After its foundation the website really took off and today they have over 12,000 members across the world. Below you can watch David coming out publicly in an interview on the NBC network.

Rare sexual orientation? Dysfunction? Sexual aversion disorder? Whatever asexuality is, there is no denying that though having zero sexual attraction, these people can still be involved in pure romantic relationship with someone. They lead sexless lives and they love it.

Holding hands is as far as I would ever take anything. For me sex is just revulsion, it really is. Just ugh!! Cuddling, that’s OK, not kissing.

Anwen Hayward, a 20 years old student at Aberystwyth University told The Telegraph in an interview.

Not the entire world is going crazy over screwing itself. There are many out there (hidden or just hesitant) who lack the libido. Maybe for them sex is just a brouhaha and they feel happy and content irrespective of the so called physical need phenomenon.

Maybe that’s how a genius is born!

The Frame The Body- Hiding the visible

Concept and styling: Neha Singla, Photography: Ruggero Lupo Mengoni

Skin. Skin. Skin… and more skin. Shedding clothes at the drop of a feather has become a knock-down-drag-out phenomenon.

Increasing displays of skin have prevailed since the sixties, from the miniskirt to the advent of the Monokini, a topless swimsuit that left the female breast exposed. It generated a great deal of controversy back then. Today, it’s nothing but common. We stumble upon NUDITY everyday and twice on Sunday: women and men alike doff their duds for what is sophisticatedly known as “the arts.”

Helmut Newton. Robert Mapplethorpe. Bill Brandt. Boris Mikhailow. How much and however we sugarcoat it, they all portray nudity in a way or another. Over-exposition has blurred the difference in their respective genres of photography and they all look the same.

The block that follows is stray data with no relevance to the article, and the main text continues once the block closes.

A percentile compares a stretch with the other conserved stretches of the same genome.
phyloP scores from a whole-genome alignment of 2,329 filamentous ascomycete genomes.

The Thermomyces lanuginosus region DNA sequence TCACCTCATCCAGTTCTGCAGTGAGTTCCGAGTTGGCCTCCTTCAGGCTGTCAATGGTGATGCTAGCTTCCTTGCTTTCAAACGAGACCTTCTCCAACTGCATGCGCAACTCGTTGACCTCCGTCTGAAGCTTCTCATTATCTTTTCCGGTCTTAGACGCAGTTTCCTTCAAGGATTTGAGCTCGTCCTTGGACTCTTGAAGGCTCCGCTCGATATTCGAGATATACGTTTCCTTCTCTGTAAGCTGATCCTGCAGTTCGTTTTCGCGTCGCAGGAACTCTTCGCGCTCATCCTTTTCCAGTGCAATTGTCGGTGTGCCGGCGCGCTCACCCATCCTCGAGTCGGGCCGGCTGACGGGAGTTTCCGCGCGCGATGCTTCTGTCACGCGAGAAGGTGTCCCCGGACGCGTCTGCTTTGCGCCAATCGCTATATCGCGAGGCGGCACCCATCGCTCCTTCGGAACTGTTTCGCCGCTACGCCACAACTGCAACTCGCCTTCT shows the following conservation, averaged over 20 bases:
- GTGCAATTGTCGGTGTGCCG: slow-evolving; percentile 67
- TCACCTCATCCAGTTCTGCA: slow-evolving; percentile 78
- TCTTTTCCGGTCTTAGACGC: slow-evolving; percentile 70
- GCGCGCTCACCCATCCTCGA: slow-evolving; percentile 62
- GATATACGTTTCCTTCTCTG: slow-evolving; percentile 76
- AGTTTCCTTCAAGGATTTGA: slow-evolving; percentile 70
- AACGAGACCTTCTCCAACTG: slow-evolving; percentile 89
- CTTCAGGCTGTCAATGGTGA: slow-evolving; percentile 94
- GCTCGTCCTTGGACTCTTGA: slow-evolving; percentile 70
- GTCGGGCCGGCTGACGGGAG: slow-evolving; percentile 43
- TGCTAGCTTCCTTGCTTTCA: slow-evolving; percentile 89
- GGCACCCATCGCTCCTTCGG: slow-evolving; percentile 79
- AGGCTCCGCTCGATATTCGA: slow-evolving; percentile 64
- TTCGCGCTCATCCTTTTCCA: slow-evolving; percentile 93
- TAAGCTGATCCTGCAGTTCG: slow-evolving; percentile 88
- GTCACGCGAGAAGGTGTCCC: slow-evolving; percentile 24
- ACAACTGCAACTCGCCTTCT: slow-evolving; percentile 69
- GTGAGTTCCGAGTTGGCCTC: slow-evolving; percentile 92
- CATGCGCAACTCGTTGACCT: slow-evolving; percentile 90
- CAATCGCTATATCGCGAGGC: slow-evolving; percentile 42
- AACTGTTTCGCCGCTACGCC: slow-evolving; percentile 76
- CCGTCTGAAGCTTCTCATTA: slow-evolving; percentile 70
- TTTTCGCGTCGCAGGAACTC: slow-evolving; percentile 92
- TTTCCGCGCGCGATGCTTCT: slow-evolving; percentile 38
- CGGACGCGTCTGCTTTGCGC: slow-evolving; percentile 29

Breasts. Vaginas. Penises.  [Hidden] organs no longer knock us off our chairs. Nudity in its every form has reached the terminal and jumped on the wagon of vulgarity. Such bodily exhibitions have made us unreceptive to most things naked. We no longer are in awe of the so-called skin show.

They say clothes are the means by which bodies are made social, but the demoralizing hard truth is, we have recklessly exiled fabric adornments from our closets. To what extent and for what purpose do we put up with this fashion? Why has Miley Cyrus become synonym with nudity and transgression when she displays mostly vulgarity? Do her acts give us a tickle in the stomach or are they irking us like never before?

Such outrageous exposures of skin have changed the human psyche: we now seem more attracted to mysterious and hidden ways of seeing the body. Humans always crave to discover what is concealed: desire is born of prohibition. Forbidding sight of body parts that are commonly visible could stimulate an insatiable urge. Middle Eastern women adorned with veils are the perfect example. First, veils create a notion of dual space: space behind the veil and space in front of it. The space behind it is invisible and thus obscure.